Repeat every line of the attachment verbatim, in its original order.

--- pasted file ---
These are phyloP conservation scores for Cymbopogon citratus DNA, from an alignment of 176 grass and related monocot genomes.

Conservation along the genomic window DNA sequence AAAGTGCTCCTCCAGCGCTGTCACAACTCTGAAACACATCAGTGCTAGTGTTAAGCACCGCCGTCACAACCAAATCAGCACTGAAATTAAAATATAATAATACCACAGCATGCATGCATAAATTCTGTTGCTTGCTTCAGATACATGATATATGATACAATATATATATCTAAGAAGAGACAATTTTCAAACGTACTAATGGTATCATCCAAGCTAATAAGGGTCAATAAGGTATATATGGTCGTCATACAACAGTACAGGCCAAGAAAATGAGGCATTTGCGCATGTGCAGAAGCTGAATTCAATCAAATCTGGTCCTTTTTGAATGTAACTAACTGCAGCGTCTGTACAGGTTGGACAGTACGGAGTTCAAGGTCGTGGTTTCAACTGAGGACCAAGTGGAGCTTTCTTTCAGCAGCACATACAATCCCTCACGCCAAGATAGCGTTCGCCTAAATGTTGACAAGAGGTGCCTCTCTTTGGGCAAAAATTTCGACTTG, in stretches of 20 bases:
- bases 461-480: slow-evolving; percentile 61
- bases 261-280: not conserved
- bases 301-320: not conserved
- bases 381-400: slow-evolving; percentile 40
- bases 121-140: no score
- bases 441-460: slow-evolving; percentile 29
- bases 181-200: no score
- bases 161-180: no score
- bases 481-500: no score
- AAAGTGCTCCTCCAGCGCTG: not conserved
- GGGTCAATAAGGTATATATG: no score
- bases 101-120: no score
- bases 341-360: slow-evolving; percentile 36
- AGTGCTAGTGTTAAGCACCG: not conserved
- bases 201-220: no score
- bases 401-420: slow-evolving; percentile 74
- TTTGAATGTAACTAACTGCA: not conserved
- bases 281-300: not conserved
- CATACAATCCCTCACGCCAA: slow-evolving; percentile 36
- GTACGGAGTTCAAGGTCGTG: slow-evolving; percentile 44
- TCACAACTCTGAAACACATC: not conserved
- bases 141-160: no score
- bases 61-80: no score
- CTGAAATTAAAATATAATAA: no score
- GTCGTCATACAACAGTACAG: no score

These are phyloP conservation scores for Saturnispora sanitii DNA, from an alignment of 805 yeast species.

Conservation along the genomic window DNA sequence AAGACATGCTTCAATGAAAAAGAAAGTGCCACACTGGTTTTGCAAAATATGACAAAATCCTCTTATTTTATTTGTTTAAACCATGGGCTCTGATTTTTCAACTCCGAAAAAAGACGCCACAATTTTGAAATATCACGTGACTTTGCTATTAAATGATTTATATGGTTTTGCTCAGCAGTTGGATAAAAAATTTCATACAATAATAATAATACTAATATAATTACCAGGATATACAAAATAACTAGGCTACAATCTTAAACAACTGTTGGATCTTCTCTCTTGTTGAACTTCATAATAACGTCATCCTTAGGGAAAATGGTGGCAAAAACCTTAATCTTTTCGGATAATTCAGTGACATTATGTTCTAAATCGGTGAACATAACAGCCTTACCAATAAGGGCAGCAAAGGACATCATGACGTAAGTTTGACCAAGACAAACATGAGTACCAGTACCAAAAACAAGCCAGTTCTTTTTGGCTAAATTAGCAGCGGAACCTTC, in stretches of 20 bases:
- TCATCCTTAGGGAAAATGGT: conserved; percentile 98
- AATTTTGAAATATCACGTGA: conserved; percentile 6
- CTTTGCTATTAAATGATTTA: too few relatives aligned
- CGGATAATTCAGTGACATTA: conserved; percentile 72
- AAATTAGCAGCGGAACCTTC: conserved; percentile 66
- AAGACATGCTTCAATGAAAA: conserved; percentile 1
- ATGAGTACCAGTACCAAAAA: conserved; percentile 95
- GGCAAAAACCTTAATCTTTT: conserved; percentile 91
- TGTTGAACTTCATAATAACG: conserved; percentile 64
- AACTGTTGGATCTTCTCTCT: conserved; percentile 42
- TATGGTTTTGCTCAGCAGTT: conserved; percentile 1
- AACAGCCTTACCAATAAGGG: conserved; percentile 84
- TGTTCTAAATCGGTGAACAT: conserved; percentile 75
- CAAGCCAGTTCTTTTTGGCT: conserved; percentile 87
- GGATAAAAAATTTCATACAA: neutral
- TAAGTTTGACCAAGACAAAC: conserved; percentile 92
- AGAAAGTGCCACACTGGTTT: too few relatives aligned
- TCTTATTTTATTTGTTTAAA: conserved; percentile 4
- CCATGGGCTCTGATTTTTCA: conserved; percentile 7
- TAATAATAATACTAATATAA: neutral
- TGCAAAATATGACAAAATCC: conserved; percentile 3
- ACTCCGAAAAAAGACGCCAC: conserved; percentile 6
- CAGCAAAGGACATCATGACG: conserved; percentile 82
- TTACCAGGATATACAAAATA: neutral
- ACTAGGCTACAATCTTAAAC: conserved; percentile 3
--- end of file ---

These are phyloP conservation scores for Cymbopogon citratus DNA, from an alignment of 176 grass and related monocot genomes.

Conservation along the genomic window DNA sequence AAAGTGCTCCTCCAGCGCTGTCACAACTCTGAAACACATCAGTGCTAGTGTTAAGCACCGCCGTCACAACCAAATCAGCACTGAAATTAAAATATAATAATACCACAGCATGCATGCATAAATTCTGTTGCTTGCTTCAGATACATGATATATGATACAATATATATATCTAAGAAGAGACAATTTTCAAACGTACTAATGGTATCATCCAAGCTAATAAGGGTCAATAAGGTATATATGGTCGTCATACAACAGTACAGGCCAAGAAAATGAGGCATTTGCGCATGTGCAGAAGCTGAATTCAATCAAATCTGGTCCTTTTTGAATGTAACTAACTGCAGCGTCTGTACAGGTTGGACAGTACGGAGTTCAAGGTCGTGGTTTCAACTGAGGACCAAGTGGAGCTTTCTTTCAGCAGCACATACAATCCCTCACGCCAAGATAGCGTTCGCCTAAATGTTGACAAGAGGTGCCTCTCTTTGGGCAAAAATTTCGACTTG, in stretches of 20 bases:
- bases 461-480: slow-evolving; percentile 61
- bases 261-280: not conserved
- bases 301-320: not conserved
- bases 381-400: slow-evolving; percentile 40
- bases 121-140: no score
- bases 441-460: slow-evolving; percentile 29
- bases 181-200: no score
- bases 161-180: no score
- bases 481-500: no score
- AAAGTGCTCCTCCAGCGCTG: not conserved
- GGGTCAATAAGGTATATATG: no score
- bases 101-120: no score
- bases 341-360: slow-evolving; percentile 36
- AGTGCTAGTGTTAAGCACCG: not conserved
- bases 201-220: no score
- bases 401-420: slow-evolving; percentile 74
- TTTGAATGTAACTAACTGCA: not conserved
- bases 281-300: not conserved
- CATACAATCCCTCACGCCAA: slow-evolving; percentile 36
- GTACGGAGTTCAAGGTCGTG: slow-evolving; percentile 44
- TCACAACTCTGAAACACATC: not conserved
- bases 141-160: no score
- bases 61-80: no score
- CTGAAATTAAAATATAATAA: no score
- GTCGTCATACAACAGTACAG: no score

These are phyloP conservation scores for Saturnispora sanitii DNA, from an alignment of 805 yeast species.

Conservation along the genomic window DNA sequence AAGACATGCTTCAATGAAAAAGAAAGTGCCACACTGGTTTTGCAAAATATGACAAAATCCTCTTATTTTATTTGTTTAAACCATGGGCTCTGATTTTTCAACTCCGAAAAAAGACGCCACAATTTTGAAATATCACGTGACTTTGCTATTAAATGATTTATATGGTTTTGCTCAGCAGTTGGATAAAAAATTTCATACAATAATAATAATACTAATATAATTACCAGGATATACAAAATAACTAGGCTACAATCTTAAACAACTGTTGGATCTTCTCTCTTGTTGAACTTCATAATAACGTCATCCTTAGGGAAAATGGTGGCAAAAACCTTAATCTTTTCGGATAATTCAGTGACATTATGTTCTAAATCGGTGAACATAACAGCCTTACCAATAAGGGCAGCAAAGGACATCATGACGTAAGTTTGACCAAGACAAACATGAGTACCAGTACCAAAAACAAGCCAGTTCTTTTTGGCTAAATTAGCAGCGGAACCTTC, in stretches of 20 bases:
- TCATCCTTAGGGAAAATGGT: conserved; percentile 98
- AATTTTGAAATATCACGTGA: conserved; percentile 6
- CTTTGCTATTAAATGATTTA: too few relatives aligned
- CGGATAATTCAGTGACATTA: conserved; percentile 72
- AAATTAGCAGCGGAACCTTC: conserved; percentile 66
- AAGACATGCTTCAATGAAAA: conserved; percentile 1
- ATGAGTACCAGTACCAAAAA: conserved; percentile 95
- GGCAAAAACCTTAATCTTTT: conserved; percentile 91
- TGTTGAACTTCATAATAACG: conserved; percentile 64
- AACTGTTGGATCTTCTCTCT: conserved; percentile 42
- TATGGTTTTGCTCAGCAGTT: conserved; percentile 1
- AACAGCCTTACCAATAAGGG: conserved; percentile 84
- TGTTCTAAATCGGTGAACAT: conserved; percentile 75
- CAAGCCAGTTCTTTTTGGCT: conserved; percentile 87
- GGATAAAAAATTTCATACAA: neutral
- TAAGTTTGACCAAGACAAAC: conserved; percentile 92
- AGAAAGTGCCACACTGGTTT: too few relatives aligned
- TCTTATTTTATTTGTTTAAA: conserved; percentile 4
- CCATGGGCTCTGATTTTTCA: conserved; percentile 7
- TAATAATAATACTAATATAA: neutral
- TGCAAAATATGACAAAATCC: conserved; percentile 3
- ACTCCGAAAAAAGACGCCAC: conserved; percentile 6
- CAGCAAAGGACATCATGACG: conserved; percentile 82
- TTACCAGGATATACAAAATA: neutral
- ACTAGGCTACAATCTTAAAC: conserved; percentile 3